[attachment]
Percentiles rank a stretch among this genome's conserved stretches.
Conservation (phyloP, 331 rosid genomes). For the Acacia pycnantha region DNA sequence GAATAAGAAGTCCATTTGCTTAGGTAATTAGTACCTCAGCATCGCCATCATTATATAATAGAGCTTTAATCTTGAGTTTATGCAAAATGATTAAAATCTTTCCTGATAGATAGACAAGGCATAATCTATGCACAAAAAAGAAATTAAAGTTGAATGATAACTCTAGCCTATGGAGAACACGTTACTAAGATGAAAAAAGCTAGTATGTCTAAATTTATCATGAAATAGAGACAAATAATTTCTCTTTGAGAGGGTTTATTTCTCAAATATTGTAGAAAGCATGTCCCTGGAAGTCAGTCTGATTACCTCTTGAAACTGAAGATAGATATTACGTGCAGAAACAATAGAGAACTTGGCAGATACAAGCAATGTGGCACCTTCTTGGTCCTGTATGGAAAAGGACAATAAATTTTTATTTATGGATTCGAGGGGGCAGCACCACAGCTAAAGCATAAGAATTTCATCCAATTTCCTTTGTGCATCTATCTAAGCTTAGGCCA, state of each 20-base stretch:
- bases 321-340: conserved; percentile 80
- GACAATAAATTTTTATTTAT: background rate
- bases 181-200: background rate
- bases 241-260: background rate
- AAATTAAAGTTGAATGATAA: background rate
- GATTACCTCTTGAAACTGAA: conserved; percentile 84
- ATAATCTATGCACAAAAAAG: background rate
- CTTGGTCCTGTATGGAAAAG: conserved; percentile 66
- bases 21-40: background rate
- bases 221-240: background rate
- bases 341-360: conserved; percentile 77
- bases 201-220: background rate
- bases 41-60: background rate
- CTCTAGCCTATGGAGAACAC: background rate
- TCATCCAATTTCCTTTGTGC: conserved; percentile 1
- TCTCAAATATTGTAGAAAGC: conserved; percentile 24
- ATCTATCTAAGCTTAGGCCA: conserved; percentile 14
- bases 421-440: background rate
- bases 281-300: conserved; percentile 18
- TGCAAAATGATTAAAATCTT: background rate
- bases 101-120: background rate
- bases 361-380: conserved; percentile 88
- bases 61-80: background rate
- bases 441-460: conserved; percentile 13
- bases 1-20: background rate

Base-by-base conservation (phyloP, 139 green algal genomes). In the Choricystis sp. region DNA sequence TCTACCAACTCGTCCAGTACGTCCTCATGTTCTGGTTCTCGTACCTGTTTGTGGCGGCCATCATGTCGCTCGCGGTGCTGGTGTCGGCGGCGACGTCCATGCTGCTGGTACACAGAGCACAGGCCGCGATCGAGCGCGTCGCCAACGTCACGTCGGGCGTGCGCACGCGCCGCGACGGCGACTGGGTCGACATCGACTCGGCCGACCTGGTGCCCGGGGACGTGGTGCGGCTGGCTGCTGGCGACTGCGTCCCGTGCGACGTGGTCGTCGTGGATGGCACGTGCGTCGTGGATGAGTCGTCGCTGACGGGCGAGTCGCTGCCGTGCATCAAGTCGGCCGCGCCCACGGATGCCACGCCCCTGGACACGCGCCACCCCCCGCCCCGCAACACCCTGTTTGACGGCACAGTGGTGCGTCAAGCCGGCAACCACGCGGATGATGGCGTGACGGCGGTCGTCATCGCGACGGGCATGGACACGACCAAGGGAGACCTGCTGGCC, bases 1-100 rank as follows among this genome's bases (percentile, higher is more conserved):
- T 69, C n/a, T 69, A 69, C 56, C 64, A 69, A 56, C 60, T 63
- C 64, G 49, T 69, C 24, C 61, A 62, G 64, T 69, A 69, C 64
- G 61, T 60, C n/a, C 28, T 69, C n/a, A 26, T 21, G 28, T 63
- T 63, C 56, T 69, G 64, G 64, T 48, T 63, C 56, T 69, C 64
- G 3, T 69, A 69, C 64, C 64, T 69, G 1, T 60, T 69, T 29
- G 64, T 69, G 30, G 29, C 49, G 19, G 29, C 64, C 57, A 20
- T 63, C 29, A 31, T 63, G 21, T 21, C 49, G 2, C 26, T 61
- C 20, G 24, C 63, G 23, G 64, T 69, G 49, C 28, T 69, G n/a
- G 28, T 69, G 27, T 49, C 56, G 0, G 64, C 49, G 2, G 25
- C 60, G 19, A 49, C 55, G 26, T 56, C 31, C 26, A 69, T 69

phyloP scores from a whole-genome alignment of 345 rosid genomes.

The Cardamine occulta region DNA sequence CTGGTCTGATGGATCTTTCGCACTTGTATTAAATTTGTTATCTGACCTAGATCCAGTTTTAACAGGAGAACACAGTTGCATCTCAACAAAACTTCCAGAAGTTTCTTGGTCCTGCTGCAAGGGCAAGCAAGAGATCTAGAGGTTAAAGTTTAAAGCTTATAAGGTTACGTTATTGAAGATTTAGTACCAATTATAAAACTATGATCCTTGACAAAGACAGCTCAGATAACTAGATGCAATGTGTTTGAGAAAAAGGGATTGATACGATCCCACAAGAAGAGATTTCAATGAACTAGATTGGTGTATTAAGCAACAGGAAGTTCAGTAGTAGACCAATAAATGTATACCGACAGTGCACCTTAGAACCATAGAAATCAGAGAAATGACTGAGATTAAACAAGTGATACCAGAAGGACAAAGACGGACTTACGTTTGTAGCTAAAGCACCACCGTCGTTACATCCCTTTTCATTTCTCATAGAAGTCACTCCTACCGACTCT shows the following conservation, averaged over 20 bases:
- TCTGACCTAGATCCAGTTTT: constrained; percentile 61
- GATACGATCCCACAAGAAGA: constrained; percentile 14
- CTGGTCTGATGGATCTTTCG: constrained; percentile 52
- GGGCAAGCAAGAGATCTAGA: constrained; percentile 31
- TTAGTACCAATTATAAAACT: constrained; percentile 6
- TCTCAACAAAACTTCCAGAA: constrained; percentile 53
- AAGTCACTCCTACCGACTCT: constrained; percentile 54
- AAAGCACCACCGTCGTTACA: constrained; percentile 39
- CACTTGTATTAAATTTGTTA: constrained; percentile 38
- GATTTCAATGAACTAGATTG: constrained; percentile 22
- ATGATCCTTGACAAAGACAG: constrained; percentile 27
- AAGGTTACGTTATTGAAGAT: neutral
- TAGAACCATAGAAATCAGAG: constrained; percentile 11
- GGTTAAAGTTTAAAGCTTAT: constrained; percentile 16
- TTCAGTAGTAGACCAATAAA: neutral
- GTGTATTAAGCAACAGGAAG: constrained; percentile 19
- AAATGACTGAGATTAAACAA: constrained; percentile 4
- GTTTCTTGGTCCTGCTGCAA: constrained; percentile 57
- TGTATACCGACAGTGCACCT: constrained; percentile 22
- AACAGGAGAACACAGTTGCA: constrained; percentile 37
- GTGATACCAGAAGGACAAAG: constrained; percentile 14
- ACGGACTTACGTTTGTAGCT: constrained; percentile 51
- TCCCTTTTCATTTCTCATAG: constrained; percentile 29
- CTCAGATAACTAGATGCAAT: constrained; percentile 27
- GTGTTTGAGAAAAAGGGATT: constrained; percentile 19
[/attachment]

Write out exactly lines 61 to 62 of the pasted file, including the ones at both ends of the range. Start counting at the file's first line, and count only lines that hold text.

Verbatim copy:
- GTGATACCAGAAGGACAAAG: constrained; percentile 14
- ACGGACTTACGTTTGTAGCT: constrained; percentile 51